Chapter 1 of this report describes the approach of the United States to national security as one that emphasizes technologically derived qualitative advantages over its adversaries and the centrality of technology development to its national security efforts. This emphasis drives the U.S. Department of Defense and a variety of other agencies with national security responsibilities to invest heavily in activities that promote the development of technology with applications to military and other national security needs.
The emergence of new technologies often raises ethical, legal, and societal issues. Sometimes, these issues are new; other times, they are familiar but must be reexamined in the light of a new technological milieu or societal sensitivities that may not have been present when these ethical, legal, and societal concerns first appeared.
Although substantial work has been done over the past few decades to explore ELSI implications of new technologies, such work has been done largely in a civilian context. This report explores the ELSI implications of emerging and readily available technologies (ERA technologies) in a military context, and suggests the possibility that some of the ELSI understandings formulated in the context of civilian applications may need to be modified or extended when cast against a military or other national security backdrop.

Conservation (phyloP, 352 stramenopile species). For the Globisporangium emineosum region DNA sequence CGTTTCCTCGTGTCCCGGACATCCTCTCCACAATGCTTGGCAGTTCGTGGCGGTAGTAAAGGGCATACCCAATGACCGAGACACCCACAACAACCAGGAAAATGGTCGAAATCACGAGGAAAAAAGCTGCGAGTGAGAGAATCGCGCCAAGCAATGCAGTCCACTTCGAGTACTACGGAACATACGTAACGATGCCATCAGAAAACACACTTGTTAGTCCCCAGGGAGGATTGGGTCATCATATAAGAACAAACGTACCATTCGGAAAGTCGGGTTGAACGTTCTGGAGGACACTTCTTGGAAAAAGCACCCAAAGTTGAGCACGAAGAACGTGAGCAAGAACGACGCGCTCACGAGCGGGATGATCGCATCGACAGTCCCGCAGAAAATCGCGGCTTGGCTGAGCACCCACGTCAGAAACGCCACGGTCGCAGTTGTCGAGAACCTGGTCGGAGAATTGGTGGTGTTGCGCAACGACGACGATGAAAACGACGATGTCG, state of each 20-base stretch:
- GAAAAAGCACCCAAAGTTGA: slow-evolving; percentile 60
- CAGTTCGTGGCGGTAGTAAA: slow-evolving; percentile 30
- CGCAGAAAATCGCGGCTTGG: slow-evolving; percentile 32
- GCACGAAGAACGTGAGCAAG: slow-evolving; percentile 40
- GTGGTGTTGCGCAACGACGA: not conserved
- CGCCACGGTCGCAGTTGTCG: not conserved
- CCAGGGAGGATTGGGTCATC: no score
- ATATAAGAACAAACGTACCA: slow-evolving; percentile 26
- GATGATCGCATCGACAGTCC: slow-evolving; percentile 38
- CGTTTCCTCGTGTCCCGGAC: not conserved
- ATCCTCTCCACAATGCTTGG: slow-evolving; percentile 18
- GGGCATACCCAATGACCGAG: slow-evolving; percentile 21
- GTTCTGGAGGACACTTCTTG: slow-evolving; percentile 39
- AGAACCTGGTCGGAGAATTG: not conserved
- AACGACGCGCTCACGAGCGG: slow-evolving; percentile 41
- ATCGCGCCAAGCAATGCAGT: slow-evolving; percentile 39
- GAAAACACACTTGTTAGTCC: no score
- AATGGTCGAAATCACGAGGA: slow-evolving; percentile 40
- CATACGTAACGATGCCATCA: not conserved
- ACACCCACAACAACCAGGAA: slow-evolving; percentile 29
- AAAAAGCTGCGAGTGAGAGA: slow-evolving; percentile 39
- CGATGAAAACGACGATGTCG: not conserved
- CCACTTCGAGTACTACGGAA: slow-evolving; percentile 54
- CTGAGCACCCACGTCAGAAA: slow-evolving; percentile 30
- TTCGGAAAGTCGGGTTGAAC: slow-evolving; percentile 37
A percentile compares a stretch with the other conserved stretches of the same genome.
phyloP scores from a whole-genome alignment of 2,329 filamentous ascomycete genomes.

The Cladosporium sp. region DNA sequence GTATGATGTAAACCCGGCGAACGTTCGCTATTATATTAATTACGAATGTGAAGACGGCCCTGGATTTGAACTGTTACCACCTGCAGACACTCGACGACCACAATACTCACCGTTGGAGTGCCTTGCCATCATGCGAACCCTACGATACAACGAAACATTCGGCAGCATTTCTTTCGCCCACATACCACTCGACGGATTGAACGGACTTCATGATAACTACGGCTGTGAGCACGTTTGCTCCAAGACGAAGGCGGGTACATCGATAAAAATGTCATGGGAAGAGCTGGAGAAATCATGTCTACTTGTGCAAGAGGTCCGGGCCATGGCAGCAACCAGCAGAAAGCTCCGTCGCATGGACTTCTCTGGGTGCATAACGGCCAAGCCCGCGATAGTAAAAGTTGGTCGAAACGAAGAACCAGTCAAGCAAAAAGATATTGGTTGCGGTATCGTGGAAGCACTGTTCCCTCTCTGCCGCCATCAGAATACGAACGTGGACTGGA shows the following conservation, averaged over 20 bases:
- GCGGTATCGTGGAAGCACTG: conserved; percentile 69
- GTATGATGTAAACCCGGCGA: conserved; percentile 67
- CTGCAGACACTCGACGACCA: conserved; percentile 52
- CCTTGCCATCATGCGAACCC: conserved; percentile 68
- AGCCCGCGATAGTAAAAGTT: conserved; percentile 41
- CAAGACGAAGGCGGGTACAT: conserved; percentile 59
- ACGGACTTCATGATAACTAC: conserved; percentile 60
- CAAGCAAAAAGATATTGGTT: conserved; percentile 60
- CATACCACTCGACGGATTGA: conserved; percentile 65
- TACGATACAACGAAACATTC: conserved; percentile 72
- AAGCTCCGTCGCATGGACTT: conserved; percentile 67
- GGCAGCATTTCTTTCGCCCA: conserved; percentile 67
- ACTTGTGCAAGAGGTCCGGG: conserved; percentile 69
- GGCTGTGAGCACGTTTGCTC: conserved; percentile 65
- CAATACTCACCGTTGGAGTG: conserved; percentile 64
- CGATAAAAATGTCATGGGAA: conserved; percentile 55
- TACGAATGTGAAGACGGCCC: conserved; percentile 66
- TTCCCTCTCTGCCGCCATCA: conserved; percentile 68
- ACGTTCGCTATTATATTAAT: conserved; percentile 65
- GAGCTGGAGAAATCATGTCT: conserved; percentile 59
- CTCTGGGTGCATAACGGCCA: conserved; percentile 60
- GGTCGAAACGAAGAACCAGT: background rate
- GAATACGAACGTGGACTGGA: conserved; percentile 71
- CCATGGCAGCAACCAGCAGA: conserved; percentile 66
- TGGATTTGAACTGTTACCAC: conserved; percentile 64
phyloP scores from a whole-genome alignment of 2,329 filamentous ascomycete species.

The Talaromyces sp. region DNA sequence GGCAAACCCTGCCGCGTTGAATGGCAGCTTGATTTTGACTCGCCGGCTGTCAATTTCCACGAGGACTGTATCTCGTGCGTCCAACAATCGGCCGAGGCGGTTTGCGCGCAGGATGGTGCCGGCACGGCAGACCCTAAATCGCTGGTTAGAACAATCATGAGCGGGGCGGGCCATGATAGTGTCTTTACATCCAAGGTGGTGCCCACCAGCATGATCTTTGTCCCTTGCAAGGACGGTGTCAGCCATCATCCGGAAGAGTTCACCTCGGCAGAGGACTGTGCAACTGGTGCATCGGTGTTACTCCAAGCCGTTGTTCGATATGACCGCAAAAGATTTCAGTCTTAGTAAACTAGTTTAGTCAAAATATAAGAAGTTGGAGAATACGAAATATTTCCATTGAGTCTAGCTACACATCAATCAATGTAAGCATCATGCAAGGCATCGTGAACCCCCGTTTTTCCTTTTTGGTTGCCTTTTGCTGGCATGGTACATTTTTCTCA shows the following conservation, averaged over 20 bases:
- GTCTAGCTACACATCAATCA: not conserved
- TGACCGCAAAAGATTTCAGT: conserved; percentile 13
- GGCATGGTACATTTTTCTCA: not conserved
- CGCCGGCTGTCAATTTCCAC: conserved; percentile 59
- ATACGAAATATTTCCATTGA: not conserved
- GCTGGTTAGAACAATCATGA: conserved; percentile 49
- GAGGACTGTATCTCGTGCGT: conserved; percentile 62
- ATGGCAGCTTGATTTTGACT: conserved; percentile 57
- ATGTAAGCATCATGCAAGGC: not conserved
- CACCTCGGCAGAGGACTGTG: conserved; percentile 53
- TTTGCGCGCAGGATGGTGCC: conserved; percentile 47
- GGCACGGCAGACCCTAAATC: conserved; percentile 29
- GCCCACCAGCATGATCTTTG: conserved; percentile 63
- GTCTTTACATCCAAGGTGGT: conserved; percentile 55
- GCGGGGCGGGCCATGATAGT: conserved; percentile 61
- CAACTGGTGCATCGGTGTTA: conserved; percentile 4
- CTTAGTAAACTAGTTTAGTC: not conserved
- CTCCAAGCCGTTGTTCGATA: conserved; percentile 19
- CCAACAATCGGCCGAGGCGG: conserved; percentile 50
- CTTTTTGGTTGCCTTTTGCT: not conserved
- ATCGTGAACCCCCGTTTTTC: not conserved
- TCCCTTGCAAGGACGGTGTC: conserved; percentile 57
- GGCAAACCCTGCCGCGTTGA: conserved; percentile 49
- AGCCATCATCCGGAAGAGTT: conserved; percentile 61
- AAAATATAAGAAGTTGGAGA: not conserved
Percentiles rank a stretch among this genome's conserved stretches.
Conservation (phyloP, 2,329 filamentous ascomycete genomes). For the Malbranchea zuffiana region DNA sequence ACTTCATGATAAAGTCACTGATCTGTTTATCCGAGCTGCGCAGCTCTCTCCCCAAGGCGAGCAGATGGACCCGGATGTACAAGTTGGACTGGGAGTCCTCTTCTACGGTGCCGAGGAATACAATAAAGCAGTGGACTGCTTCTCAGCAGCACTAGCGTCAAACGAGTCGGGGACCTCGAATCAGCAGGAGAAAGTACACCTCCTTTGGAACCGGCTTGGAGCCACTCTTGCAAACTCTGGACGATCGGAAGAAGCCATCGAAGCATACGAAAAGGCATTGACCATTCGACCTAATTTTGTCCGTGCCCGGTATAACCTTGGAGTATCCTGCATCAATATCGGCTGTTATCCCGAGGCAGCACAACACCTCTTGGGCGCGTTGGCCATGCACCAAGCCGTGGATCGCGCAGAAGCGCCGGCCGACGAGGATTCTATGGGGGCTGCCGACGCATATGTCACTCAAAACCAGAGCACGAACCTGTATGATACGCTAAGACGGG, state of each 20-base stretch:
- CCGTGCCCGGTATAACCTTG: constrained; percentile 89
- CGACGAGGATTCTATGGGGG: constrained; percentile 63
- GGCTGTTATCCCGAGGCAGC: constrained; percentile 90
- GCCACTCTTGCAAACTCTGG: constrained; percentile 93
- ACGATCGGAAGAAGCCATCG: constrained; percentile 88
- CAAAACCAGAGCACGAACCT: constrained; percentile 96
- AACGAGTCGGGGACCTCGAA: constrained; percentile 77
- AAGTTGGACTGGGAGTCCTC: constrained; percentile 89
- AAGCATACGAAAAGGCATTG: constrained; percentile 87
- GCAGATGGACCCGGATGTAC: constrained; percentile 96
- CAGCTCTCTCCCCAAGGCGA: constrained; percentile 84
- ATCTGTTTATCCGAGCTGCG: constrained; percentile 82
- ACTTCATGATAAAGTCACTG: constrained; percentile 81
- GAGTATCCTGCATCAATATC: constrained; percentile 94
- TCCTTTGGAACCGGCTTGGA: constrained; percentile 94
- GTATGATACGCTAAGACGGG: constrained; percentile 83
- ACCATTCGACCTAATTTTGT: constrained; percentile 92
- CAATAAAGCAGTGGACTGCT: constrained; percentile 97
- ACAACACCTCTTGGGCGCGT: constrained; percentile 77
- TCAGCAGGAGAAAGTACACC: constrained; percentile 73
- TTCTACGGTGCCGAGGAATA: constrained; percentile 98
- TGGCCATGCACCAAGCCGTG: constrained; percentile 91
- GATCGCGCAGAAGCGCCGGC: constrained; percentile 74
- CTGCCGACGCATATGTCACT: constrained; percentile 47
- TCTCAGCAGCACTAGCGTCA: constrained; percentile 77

and technology enable progress and applications in a variety of application domains; an application domain is associated with a set of specific operational military problems, the solutions to which may draw on many different technologies. Chapter 4 describes sources of ELSI insight, including a variety of theoretical and disciplinary approaches to ethics; international law; and insights from social sciences such as anthropology and psychology.
Building on the examples offered in Chapters 2 and 3 and informed by an understanding of sources of ELSI insight outlined in Chapter 4, Chapter 5 develops an analytical framework for systematically identifying and assessing ethical, legal, and societal issues that may arise with ERA technologies for military and national security purposes.
Chapter 6 focuses on the fact that foresight regarding the direction and outcomes of technology development is never entirely complete or accurate, and it describes a variety of approaches that can be used to help compensate for such fallibilities in anticipating ethical, legal, and societal issues associated with ERA technologies.